August 17, 2016
WASHINGTON —On August 10, armed soldiers raided a multi-day youth event and arrested and detained 60 men, women and children. The event was organized by the Yemeni Baha’i community and sponsored by the Nida Foundation for Human Development, and was held at the Jud Organization building in Sana’a. It featured a nonreligious, nonpolitical program focused on moral and educational efforts to serve the Yemeni community. Roughly half of the attendees were Baha’is.
The soldiers who carried out the raid were with the National Security Agency, and the attendees at the event described the raid as befitting of an attack on the headquarters of a militant group about to undertake a coup. Of the 60 people arrested and detained, 38 were men and 22 were women; several of them were children between the ages of 10 to 15. The detainees, including the children, reported harsh treatment.
Later that evening, girls under 18 years old were released. On the following day, August 11, all but three of the remaining women were released on bail; two men were also released. On August 16, 11 more individuals were released. As of today, 23 men and three women are still in prison.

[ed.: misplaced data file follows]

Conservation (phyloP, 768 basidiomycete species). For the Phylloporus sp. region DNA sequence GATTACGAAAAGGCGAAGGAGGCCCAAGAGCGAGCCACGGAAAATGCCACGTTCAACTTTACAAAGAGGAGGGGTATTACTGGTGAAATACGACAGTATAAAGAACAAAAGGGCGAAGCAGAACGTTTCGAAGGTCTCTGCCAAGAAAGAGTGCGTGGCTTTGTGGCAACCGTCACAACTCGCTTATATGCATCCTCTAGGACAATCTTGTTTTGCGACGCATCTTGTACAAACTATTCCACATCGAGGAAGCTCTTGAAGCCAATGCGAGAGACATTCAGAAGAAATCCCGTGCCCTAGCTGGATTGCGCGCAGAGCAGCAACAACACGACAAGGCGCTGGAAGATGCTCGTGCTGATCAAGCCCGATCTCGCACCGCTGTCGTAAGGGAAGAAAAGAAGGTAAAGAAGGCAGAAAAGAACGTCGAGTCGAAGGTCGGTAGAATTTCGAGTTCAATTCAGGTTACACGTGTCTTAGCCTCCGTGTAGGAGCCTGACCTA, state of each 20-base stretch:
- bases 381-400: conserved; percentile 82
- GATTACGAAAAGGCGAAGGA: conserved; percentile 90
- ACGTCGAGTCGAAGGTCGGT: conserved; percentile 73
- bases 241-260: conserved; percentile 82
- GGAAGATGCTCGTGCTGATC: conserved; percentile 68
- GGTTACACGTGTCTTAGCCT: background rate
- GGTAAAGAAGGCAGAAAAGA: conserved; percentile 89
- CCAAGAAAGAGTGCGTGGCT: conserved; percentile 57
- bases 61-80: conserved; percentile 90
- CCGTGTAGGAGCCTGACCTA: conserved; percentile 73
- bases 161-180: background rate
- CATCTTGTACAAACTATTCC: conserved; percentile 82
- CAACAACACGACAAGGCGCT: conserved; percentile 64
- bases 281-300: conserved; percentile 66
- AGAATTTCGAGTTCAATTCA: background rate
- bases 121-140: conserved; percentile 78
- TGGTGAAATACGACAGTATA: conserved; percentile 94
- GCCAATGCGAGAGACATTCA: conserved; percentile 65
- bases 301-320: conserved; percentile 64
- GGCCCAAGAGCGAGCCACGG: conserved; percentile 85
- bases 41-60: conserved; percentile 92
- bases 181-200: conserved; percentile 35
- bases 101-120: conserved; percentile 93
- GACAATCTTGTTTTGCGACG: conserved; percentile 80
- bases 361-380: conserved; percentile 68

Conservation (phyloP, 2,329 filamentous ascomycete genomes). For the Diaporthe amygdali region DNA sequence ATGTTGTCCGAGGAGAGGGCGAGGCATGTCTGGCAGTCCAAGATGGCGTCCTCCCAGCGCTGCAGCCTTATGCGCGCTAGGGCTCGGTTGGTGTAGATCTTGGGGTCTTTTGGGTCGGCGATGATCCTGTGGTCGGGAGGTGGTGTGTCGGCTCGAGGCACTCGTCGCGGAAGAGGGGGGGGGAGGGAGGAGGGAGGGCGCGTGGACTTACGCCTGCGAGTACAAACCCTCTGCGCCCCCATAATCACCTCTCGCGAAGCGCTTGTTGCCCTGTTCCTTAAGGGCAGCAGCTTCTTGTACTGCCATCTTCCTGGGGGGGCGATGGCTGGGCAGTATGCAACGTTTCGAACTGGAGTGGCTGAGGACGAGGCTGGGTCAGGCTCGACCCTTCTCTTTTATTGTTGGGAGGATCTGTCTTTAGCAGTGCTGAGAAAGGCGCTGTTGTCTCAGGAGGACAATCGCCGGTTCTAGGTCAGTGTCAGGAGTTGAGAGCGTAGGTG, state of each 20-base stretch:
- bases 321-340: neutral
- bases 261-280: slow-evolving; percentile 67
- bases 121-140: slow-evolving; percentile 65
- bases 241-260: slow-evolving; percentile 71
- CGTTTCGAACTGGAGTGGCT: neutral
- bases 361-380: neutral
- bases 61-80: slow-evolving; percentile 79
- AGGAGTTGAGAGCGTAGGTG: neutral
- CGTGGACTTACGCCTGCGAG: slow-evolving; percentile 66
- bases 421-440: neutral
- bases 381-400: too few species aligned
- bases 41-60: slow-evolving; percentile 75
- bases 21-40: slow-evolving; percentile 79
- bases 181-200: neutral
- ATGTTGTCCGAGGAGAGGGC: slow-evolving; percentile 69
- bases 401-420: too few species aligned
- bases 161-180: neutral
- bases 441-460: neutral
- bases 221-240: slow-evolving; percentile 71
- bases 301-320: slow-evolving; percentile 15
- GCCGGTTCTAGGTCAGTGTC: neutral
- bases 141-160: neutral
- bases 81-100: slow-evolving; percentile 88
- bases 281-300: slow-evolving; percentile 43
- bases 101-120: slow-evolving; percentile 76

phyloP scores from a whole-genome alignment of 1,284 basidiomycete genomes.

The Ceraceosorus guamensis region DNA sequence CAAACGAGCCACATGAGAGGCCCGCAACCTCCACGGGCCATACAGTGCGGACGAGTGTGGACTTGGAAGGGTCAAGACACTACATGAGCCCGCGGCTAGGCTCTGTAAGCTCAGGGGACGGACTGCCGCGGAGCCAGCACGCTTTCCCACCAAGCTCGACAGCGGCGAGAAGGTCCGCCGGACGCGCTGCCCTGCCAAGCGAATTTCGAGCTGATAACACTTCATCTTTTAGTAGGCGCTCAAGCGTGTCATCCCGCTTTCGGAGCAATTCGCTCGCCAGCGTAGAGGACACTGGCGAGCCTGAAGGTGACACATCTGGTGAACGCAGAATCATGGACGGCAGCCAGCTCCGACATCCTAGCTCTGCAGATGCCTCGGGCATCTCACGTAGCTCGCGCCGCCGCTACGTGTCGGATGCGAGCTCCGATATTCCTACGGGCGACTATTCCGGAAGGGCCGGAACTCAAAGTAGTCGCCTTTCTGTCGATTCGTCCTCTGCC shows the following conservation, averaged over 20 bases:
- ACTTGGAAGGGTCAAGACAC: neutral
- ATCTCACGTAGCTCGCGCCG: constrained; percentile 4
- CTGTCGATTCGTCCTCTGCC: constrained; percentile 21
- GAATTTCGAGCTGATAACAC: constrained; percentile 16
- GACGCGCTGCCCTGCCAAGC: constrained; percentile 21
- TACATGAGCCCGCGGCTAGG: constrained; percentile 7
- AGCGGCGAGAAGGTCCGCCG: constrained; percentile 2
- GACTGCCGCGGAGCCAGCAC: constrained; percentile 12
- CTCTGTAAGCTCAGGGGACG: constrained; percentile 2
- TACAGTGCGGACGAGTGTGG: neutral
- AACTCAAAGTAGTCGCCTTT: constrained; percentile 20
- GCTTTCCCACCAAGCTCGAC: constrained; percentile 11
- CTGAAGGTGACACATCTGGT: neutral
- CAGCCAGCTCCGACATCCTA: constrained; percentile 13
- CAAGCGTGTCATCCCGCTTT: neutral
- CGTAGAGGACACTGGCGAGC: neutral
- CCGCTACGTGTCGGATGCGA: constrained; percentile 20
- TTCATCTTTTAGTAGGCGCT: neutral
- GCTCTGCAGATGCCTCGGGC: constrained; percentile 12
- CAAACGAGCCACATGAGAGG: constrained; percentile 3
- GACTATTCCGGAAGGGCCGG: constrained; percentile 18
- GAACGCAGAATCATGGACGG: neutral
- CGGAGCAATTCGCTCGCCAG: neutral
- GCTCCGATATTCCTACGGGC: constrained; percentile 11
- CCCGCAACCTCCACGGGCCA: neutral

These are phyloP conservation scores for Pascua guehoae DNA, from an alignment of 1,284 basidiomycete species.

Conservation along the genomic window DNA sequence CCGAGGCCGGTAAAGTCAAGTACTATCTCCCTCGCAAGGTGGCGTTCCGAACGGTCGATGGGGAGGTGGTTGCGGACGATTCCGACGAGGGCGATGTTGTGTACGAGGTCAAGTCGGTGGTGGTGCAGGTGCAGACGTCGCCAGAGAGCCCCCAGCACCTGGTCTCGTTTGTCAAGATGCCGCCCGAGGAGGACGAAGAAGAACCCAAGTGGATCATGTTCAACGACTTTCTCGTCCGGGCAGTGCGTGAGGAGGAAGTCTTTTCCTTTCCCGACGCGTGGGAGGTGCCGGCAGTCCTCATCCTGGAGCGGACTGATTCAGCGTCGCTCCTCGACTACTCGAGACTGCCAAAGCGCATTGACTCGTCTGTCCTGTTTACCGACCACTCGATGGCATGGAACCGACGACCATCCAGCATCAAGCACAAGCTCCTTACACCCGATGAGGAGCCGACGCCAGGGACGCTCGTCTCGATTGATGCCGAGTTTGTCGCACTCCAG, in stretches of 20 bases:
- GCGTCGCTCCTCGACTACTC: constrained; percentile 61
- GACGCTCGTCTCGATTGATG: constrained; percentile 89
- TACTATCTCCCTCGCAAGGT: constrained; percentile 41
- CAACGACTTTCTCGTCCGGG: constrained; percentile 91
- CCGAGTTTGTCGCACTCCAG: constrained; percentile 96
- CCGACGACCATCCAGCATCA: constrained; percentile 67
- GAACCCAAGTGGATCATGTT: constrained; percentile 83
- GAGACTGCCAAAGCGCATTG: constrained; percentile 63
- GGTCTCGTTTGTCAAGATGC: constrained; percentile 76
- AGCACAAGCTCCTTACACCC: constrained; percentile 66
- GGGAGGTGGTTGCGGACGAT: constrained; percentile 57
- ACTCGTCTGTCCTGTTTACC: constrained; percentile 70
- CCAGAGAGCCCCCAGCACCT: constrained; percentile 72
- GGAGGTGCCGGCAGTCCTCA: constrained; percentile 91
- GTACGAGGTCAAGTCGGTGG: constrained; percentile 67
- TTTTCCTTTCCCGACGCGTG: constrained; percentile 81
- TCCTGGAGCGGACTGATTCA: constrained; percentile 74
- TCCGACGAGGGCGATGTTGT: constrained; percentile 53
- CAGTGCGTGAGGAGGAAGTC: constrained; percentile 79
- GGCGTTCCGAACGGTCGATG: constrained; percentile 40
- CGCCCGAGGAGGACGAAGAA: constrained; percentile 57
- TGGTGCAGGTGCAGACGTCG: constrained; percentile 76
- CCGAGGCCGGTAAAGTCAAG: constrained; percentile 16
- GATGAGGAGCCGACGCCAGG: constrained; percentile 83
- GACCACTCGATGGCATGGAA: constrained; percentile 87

This incident signals an escalation in the targeting of Baha’is in Yemen. Prior to the raid, a single Baha’i, Mr. Hamed bin Haydara, was the only Baha’i in detention in Yemen. He has been imprisoned since December of 2013, subjected to torture and abuse in prison, and denied any semblance of due process or a fair trial.
Several individuals and groups have already spoken out against the arrests and detention of these 60 people last week, including Arwa Uthman, a human rights activist and the former Minister of Culture; Abdul-Bari Taher, a journalist; the Secularists for Peace Movement; and the Quranis.
Concern for the 26 remaining detainees is high. They were targeted for no other reason than their religion, and they continue to be held without charge. Past experience, including that of Mr. bin Haydara, suggests that, if these individuals are not quickly released, they will be subject to a protracted and baseless court case and the ever-present threat of abusive treatment in the National Security Agency prison.
For additional information, please contact the U.S. Baha’i Office of Public Affairs at (202) 833-8990.